January 27th, 2016

supply chainCertainly, you’d have to be hiding under a rock to not have heard about the wild swings in the global stock markets lately. Although we’ve definitely become more comfortable with volatility, it still can cause executives to take a step back and think. What if China’s slowdown affects manufacturers in the U.S. more than we realize? Should I be thinking about pulling back vs. a full court press on growth? Should I continue investing? What can I do about this wild foreign exchange market if I have suppliers and customers using different currencies?

Those executives who find a way to be comfortable with and leverage volatility will thrive! We might as well get used to it as it is the “new normal”.

One tip to implement this week:

In thinking about leveraging volatility, the first order of business is to not overreact to fluctuations. As hard as it might be to not react when you see money rushing out the door with currency exchange rates or some other factor, the key is to remain calm. Take a step back. Is this change some sort of reaction that will likely reverse itself? Or is it based in a fundamental change that will affect your business over the long haul? Dig into the changes that are most impactful to your business and determine if they will affect you over the long term. If not, don’t overreact. Instead, build flexibility into your work processes and business model. If so, put together a plan to proactively address the situation. Burying your head in the sand might seem like a good idea, but it isn’t! 

Looking for more ideas to keep your supply chain connected? Access more tips and resources on my blog. And keep connected by subscribing to my newsletter and email feed of “I’ve Been Thinking…”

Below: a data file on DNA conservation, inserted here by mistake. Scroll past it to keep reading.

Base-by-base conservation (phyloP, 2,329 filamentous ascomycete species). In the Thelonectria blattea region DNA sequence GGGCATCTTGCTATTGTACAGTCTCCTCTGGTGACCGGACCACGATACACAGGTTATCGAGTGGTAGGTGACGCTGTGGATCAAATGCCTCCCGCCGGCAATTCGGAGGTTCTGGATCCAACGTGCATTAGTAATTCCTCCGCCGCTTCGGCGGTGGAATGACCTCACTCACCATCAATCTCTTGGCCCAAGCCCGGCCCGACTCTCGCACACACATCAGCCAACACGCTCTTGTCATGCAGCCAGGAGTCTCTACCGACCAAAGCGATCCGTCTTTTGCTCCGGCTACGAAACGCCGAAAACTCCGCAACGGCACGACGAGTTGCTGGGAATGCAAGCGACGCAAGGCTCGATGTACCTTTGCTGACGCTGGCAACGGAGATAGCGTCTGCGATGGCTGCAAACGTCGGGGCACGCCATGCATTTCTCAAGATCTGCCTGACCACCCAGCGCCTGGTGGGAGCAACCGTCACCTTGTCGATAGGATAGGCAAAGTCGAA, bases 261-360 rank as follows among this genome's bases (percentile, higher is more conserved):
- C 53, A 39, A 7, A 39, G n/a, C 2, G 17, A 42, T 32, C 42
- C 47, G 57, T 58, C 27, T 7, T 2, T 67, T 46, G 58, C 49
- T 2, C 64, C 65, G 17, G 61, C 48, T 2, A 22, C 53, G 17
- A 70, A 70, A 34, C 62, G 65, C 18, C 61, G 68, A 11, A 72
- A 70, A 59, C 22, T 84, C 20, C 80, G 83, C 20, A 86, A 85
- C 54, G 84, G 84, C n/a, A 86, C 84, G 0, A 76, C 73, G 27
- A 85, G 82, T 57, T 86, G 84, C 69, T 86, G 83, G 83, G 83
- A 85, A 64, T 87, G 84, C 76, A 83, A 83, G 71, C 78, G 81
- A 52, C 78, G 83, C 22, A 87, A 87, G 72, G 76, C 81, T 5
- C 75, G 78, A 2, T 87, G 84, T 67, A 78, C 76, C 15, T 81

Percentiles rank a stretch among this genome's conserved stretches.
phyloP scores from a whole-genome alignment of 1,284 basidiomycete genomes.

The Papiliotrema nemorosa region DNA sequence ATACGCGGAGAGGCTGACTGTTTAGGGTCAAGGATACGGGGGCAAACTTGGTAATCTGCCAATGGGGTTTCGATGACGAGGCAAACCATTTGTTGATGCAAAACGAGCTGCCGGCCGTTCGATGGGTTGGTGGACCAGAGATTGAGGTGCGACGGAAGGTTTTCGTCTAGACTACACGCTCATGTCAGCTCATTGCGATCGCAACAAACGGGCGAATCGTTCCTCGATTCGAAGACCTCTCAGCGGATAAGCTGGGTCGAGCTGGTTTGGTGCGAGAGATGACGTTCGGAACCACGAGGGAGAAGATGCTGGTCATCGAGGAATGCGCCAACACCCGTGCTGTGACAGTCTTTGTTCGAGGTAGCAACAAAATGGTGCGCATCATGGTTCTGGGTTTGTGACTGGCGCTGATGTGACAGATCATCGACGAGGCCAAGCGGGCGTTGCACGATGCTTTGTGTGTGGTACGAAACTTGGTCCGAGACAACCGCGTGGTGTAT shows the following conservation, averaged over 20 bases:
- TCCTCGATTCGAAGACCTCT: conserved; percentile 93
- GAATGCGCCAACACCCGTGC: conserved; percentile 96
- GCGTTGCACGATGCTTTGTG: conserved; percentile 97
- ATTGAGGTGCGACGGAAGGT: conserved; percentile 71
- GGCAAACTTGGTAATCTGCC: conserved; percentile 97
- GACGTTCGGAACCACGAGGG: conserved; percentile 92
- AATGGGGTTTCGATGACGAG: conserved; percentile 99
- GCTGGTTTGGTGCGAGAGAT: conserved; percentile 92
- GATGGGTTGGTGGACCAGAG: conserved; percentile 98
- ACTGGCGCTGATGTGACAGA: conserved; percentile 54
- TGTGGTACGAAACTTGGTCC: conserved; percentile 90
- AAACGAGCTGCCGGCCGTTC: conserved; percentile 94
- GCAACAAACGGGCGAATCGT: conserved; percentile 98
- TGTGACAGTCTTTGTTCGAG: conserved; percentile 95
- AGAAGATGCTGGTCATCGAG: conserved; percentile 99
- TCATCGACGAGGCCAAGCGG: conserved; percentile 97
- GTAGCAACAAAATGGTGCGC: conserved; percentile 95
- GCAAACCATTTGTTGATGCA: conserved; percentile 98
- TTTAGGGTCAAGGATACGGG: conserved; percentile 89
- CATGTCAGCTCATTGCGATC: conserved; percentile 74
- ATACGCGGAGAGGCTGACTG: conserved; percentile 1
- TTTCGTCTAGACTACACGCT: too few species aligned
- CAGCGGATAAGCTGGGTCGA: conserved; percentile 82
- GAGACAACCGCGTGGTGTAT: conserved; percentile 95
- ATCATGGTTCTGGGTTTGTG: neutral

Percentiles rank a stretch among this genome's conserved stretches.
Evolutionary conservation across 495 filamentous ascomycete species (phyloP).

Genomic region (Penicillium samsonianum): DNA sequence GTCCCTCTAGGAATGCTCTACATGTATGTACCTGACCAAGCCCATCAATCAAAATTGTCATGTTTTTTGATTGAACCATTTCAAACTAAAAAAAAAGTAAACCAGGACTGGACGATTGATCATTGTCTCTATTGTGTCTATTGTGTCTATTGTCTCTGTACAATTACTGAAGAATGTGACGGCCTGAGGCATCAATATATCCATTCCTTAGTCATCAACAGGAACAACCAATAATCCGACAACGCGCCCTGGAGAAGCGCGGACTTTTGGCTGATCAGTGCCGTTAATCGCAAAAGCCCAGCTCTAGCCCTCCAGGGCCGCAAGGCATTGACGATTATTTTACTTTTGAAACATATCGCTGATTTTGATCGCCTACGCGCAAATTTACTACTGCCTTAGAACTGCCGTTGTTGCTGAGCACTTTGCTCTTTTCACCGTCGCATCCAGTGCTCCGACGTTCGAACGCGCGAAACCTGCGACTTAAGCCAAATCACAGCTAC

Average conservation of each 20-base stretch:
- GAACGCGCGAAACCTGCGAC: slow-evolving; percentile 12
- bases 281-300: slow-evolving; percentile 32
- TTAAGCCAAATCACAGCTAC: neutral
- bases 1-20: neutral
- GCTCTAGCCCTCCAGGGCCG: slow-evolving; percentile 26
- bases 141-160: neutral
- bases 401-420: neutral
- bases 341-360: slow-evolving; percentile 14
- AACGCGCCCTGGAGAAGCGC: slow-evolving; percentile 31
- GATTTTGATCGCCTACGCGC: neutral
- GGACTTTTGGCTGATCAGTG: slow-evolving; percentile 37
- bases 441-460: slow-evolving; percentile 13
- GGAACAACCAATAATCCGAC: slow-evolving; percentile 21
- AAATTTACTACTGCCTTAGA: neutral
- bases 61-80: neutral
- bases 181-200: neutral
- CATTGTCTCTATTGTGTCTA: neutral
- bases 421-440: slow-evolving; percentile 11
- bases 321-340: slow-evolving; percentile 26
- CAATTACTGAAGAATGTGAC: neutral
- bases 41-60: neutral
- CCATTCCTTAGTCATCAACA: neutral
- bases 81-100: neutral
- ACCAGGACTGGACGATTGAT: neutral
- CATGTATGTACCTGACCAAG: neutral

The Impact of China’s Slowdown

January 18th, 2016

supply chainIt is somewhat of a coincidence that I’ve heard a few presentations about China recently (thanks to international attorney and China guru John Tulac as one of these experts) which synced up with the stock market plunge in China — and in the U.S. (and thus globally). Of course, that has also spurred on other conversations about China. The bottom line is that manufacturers and distributors should be weary and on alert.

It is very likely that if you are a small to mid-size business, the quality you receive from China will suffer eventually. It is less likely to affect companies like Apple but it is very likely to affect the rest. Lowering quality levels is one potential impact of the slowdown. It is also possible that suppliers could go out of business if their owners lose a bundle in the stock market. There could be many impacts……the key is to be on the alert and thinking ahead of time about your specific supply chain and potential impacts.

 
One tip to implement this week:

As one of my consulting colleagues said, this is no surprise. He had been warning his clients for years about this outcome. With that said, it is easy to be lulled into thinking the present will continue into the future. Instead, before it is too late, take action. Start by making sure you have solid relationships with your supply chain partners. You’re less likely to be impacted if you have good relationships. Next, no matter how great your relationships, you should have backup suppliers, backup plans and metrics to track progress. You’ll want to catch issues early.

The most successful supply chain partnerships I’ve seen are when you are upfront with all supply chain partners. This means you cannot keep a backup that you never use until you are desperate. It also means you cannot pretend as though you don’t have a backup. Solid supply chain partners understand the value of having a strong supply chain and monitoring its health. Take steps to make it so!

Looking for more ideas to keep your supply chain connected? Access more tips and resources on my blog. And keep connected by subscribing to my newsletter and email feed of “I’ve Been Thinking…”